When I emigrated to the United States in the 1990s, I was surprised to find that Rotwelsch had preceded me. I got a first inkling when I came across hobo signs, which I recognized as being derived from Rotwelsch zinken, including the one that had drawn travelers to my childhood home. Central European vagrants had probably brought these Rotwelsch signs with them in the 19th century, a time of renewed immigration from German-speaking lands.
But the high tide of hobo zinken came during the Great Depression, when the signs were used in much the same way that Central European itinerants had used them: to navigate the difficult life on the road. The signs were adapted to suit the needs of their new users; a sickle, for example, would warn fellow hobos of dishonest farmers, who would hire you for a day and then cheat you of your wages. American hoboes sometimes walked the road, but they also sneaked rides on trains, which is why a sign emerged, that of a rudimentary train engine, to mark a good place to hop on a train.
Along with Rotwelsch zinken, Central European immigrants also brought their distinct way of speaking to the U.S. Once I started to look for traces of the language, I found them hidden here and there. The Jewish gangs of New York called a whorehouse nafke bias (a blend of nafke, Aramaic for difference; nekeyve, woman and; bayes means house in Hebrew), a thief gonef, just as Central European Rotwelsch speakers had done. They were also accustomed to going to school, meaning prison.
I have been thinking about Rotwelsch while stuck at home during the coronavirus lockdown, contemplating movement and mobility and how we talk about it. Only relatively few Rotwelsch words and signs made it to America, but the existence and persistent of the language raises questions that connect with today’s American political struggles. How much mobility are we willing to tolerate from those who seek to cross borders? To what extent will we accept people who don’t talk like us? How do we police vagrancy and homelessness? Rotwelsch has so many words for police, for prison, and for being arrested because of the increasing criminalization of mobile populations that continues to this day.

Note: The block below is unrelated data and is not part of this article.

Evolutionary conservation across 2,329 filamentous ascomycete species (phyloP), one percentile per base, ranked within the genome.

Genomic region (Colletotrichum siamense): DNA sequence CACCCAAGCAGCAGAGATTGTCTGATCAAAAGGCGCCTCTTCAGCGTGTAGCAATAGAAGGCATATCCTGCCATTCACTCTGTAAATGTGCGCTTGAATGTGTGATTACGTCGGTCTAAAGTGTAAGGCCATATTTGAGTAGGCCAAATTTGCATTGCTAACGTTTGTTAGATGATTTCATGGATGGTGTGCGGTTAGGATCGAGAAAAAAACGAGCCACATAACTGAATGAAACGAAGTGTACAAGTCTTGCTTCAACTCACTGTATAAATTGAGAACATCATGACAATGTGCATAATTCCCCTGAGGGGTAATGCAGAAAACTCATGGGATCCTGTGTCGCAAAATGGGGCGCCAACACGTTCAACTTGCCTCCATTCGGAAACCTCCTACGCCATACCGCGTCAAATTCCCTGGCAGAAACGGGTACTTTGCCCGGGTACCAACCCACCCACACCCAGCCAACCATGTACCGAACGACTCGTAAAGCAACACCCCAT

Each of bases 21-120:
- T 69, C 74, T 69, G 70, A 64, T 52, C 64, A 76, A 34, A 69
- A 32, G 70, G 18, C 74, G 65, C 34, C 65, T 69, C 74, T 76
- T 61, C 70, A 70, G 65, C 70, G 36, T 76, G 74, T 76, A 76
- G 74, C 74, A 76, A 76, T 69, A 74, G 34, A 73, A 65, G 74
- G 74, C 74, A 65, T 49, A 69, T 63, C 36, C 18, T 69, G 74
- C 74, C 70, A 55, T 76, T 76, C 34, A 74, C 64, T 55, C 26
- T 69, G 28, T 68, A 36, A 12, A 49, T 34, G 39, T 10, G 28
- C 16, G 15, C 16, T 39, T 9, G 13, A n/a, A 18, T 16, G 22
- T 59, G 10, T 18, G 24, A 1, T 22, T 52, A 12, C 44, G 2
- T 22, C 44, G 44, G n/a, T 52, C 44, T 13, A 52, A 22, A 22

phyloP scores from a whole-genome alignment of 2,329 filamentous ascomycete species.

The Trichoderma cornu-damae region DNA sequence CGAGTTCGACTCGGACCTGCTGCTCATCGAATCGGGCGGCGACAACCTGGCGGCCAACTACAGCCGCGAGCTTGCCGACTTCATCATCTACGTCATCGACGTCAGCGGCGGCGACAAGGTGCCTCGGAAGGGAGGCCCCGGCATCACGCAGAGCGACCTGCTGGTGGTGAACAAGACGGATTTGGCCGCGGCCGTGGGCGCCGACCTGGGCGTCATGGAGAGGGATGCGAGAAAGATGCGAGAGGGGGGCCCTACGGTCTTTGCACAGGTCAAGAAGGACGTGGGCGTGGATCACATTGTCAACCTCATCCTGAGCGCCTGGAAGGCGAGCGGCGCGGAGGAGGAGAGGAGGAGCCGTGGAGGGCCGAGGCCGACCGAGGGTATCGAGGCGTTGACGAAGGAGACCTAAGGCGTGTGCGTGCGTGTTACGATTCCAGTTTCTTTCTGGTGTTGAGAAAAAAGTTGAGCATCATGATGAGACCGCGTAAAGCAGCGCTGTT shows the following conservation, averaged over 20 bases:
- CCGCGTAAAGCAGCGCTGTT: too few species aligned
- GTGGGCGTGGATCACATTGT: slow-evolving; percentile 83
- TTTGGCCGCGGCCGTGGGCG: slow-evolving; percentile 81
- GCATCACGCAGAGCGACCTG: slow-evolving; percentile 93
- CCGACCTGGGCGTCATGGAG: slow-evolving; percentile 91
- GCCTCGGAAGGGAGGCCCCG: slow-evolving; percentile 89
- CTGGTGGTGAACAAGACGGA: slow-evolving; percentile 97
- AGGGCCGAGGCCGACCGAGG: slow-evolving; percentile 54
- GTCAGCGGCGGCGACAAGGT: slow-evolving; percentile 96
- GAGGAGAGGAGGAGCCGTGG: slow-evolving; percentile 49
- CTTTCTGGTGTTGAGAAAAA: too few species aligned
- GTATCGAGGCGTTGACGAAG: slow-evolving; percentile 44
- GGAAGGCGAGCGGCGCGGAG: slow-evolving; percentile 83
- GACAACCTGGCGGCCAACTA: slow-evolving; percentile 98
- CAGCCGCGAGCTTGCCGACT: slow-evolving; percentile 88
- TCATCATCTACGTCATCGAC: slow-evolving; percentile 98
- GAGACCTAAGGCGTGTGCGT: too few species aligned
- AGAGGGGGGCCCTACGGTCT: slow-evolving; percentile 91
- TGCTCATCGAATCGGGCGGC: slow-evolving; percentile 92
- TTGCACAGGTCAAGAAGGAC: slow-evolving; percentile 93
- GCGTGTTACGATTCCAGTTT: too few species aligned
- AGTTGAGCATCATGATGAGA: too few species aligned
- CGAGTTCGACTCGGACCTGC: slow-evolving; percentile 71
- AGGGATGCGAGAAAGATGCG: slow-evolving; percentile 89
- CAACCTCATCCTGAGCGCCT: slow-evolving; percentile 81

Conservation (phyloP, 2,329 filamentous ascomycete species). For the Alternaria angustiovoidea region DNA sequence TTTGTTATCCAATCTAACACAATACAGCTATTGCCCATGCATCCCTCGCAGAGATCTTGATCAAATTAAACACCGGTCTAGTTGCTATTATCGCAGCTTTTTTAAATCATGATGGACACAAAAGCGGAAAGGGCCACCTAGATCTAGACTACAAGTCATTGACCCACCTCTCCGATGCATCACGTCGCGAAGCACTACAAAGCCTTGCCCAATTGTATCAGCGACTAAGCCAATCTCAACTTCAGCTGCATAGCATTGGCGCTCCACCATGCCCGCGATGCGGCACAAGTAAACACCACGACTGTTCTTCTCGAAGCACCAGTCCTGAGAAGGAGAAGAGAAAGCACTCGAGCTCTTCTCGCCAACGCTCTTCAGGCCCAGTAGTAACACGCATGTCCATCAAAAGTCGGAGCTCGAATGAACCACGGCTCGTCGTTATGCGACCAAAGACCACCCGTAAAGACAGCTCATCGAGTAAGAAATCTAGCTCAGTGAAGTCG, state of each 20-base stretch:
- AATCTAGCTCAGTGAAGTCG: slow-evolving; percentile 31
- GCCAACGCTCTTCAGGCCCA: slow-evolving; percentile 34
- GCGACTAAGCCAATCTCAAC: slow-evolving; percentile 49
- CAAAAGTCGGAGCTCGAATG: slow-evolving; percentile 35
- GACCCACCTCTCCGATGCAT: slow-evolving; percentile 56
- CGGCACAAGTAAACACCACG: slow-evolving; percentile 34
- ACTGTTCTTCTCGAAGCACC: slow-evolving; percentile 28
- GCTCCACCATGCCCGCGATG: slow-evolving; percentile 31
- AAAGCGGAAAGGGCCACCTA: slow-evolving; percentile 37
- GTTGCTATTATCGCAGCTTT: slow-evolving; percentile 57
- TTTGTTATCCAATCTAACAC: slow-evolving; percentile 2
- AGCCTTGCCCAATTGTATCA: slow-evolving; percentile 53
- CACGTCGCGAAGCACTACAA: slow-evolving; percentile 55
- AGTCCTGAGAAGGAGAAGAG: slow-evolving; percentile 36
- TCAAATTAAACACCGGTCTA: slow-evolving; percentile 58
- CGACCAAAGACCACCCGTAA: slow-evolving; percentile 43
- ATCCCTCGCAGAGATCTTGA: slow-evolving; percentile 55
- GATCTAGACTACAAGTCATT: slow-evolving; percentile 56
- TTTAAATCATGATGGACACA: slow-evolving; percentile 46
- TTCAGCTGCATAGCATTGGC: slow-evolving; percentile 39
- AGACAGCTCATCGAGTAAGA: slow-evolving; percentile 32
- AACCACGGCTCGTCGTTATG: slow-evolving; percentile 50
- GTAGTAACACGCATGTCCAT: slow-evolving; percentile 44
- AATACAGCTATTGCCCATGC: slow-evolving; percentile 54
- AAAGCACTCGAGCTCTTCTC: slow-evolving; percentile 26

Throughout the 700 years of their history, Rotwelsch speakers have been persecuted by police, who didn’t appreciate their itinerant lifestyle and secret words. Countries and communities across Eurasia erected borders and invented passports to control the movements of people, which made the itinerant lifestyle even more difficult. At one time or another, Rotwelsch speakers have attracted the ire of every kind of oppressive ideologue in the modern world, including anti Semites, due to the Yiddish influence in their language.
If you’re looking for the ultimate outsiders, the ultimate scapegoats, Rotwelsch speakers, who numbered in the thousands or perhaps even tens of thousands at a time, would fit the bill. They were not ethnically defined (despite the anti Semitic attacks, which made them the first to land in Nazi concentration camps). All they had in common was the life of the road, the rejection of settled society—and their mysterious language.
When we emerge from the lockdown, a world that was already experiencing high levels of migration will see even more migrants, perhaps more than 100 million, many of them forced on the road by climate change and economic displacement. The future thus promises an ever-larger class of wanderers, many forced to live underground. Inevitably, some will develop new words and even languages as a protection against the police and as a source of identity.
What if Rotwelsch wasn’t a historical curiosity, but a harbinger of the future?